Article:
Meanwhile, we have lost nearly 15% of our membership, and watching our family shrink is breaking our hearts. A goal for the immediate future is to establish a sponsorship fund for those former members facing financial hardship because of the COVID-19 experience. Although our membership fees are among the lowest for similar spaces, they are suddenly an impossible luxury for some, even though the emotional health benefits of making and creating would go a long way to ease the anxiety those same people are experiencing. 

We also have to focus more intently on the facility upgrades that will enable us to welcome more members with a greater diversity of skills and abilities throughout the entire space. Maintaining a historic building is already a huge challenge (one we makers welcome), but opening the whole structure to more makers will require the help of angels that embrace our mission. Downtown Fresno, and our Cultural Arts District neighborhood in particular, have suffered the adversity of economic downturn for several decades now. Ideaworks is relentlessly dedicated to being part of the growth of both the economic health of the neighborhood, and, through skill-building and fellowship, part of the economic and emotional well-being of everyone who comes through our doors.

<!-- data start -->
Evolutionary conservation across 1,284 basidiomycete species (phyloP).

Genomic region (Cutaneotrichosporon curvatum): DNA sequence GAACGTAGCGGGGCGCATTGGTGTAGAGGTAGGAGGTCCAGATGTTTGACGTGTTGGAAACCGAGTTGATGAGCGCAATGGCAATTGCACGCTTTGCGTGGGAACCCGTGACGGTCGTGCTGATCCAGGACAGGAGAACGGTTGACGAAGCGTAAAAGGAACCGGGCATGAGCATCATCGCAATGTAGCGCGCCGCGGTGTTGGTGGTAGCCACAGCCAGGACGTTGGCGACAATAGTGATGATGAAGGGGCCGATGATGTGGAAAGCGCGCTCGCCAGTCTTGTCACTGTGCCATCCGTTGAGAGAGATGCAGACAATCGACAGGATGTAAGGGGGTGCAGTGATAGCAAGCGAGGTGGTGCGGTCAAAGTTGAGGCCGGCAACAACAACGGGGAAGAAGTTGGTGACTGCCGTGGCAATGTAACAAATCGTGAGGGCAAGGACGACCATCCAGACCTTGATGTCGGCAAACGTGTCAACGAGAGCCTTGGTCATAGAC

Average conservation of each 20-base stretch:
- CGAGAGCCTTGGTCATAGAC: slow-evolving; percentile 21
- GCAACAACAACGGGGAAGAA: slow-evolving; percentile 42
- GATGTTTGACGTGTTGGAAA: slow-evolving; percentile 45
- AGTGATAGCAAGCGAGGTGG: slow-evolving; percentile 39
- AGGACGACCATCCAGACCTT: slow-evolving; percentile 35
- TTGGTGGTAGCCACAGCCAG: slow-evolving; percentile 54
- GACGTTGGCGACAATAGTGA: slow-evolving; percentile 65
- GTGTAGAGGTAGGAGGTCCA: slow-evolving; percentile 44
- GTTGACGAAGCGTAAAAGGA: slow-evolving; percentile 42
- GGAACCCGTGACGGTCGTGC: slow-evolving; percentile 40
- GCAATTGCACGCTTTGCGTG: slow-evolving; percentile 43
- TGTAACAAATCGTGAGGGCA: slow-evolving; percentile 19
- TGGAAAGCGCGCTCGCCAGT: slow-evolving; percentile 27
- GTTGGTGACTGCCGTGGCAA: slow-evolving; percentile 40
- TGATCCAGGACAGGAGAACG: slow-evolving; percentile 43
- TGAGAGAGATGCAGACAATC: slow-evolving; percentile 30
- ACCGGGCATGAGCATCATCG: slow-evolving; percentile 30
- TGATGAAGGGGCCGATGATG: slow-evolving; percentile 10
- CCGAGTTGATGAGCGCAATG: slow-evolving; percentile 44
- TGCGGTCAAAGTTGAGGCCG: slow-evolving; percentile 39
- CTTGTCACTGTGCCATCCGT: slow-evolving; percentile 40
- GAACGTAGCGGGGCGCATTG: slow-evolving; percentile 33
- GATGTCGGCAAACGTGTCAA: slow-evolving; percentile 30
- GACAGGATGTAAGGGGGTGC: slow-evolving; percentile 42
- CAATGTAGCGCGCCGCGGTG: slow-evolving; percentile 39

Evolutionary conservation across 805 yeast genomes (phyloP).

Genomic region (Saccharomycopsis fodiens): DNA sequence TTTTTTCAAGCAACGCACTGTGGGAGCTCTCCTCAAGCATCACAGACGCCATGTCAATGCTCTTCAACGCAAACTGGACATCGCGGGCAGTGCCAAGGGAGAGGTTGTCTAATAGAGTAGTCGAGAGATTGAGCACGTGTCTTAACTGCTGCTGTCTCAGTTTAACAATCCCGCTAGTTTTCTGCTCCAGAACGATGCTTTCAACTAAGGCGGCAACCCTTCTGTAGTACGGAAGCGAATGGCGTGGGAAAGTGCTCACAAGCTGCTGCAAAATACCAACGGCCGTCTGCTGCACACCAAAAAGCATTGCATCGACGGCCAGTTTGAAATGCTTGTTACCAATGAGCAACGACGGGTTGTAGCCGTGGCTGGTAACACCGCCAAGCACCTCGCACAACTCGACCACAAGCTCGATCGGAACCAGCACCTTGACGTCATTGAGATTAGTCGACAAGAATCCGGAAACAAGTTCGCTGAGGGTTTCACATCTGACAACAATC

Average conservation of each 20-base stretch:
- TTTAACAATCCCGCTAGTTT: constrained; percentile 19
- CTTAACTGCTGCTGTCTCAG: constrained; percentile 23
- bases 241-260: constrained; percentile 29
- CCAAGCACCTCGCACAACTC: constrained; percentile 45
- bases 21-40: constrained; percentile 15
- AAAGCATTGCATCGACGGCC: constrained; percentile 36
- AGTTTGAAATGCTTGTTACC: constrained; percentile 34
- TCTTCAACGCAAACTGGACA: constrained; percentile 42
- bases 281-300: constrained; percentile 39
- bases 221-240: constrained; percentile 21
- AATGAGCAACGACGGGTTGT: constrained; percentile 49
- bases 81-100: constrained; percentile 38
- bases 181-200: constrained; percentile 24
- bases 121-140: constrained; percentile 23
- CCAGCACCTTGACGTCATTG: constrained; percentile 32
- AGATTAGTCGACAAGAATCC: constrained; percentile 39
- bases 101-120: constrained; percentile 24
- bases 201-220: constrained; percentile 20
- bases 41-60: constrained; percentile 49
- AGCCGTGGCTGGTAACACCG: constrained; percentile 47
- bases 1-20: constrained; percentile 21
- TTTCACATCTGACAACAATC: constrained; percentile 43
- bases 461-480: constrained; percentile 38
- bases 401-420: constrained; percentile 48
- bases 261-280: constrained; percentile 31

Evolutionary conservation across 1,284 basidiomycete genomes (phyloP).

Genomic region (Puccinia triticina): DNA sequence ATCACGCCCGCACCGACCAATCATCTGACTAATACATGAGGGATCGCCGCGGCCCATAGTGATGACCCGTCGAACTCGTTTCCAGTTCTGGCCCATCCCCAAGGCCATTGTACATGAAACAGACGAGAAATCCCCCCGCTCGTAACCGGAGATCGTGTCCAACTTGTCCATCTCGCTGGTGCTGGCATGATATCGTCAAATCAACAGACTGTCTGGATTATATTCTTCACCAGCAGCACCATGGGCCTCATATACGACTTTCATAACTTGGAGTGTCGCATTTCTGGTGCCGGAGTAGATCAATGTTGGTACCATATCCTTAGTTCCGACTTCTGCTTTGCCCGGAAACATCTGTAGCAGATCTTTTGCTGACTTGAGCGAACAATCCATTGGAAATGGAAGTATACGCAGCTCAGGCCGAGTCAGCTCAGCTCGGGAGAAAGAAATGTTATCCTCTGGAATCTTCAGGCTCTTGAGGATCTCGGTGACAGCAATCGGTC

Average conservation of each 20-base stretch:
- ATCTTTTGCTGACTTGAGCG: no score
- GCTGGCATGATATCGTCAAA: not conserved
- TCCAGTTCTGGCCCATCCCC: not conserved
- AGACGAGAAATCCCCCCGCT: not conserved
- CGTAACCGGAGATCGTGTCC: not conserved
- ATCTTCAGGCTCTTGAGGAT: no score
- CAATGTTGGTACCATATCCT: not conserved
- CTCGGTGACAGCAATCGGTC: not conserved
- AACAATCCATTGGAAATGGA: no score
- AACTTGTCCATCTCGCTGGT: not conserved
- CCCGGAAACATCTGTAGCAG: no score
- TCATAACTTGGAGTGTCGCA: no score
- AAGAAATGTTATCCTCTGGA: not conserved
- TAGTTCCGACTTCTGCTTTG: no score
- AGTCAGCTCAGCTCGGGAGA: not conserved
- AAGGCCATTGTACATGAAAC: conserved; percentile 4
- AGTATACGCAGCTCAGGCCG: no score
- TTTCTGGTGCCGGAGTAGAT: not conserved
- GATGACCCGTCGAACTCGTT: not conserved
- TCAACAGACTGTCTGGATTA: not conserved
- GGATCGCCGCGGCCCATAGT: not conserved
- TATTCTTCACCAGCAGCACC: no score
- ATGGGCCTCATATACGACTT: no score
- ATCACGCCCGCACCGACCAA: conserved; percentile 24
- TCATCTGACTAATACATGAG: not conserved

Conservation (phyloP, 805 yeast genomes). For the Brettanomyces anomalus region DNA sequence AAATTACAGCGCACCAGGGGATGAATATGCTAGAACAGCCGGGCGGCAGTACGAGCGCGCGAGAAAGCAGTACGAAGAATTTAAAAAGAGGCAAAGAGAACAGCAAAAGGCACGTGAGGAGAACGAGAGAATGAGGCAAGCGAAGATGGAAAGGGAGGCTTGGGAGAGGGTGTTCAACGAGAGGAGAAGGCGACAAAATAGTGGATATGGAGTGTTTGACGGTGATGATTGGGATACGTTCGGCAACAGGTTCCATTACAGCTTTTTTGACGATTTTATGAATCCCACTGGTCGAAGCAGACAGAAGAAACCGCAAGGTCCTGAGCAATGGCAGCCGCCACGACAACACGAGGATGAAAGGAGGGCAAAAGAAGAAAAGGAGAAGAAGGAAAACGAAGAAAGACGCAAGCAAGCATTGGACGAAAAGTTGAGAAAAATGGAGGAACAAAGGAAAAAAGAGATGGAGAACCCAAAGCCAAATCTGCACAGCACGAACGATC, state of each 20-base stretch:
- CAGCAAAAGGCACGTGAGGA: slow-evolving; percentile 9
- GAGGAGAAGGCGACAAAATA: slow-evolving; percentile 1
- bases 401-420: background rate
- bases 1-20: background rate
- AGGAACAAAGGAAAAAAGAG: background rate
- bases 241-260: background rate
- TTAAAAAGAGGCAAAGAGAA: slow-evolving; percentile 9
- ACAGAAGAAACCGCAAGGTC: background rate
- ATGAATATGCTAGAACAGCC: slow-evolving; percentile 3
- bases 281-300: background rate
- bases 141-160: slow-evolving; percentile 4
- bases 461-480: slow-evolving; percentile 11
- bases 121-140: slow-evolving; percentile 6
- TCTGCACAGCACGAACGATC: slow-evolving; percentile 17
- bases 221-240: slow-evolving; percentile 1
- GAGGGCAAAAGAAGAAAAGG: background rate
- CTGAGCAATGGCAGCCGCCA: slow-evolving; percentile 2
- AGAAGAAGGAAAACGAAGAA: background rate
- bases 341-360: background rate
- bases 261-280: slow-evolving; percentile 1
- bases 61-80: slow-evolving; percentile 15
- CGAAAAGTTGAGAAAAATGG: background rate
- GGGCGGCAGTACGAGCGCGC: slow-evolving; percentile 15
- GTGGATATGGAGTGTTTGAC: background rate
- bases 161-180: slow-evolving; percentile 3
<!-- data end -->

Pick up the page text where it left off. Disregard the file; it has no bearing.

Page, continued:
Please help however you can. Donations to Ideaworks general fund can also be made through our website at https://ideaworksmakerspaces.org/Donate, through Venmo at @Fresno-Ideaworksthrough, or through Givebutter (https://givebutter.com/KbPYYR). And thank you, in advance, from all of us at Fresno Ideaworks.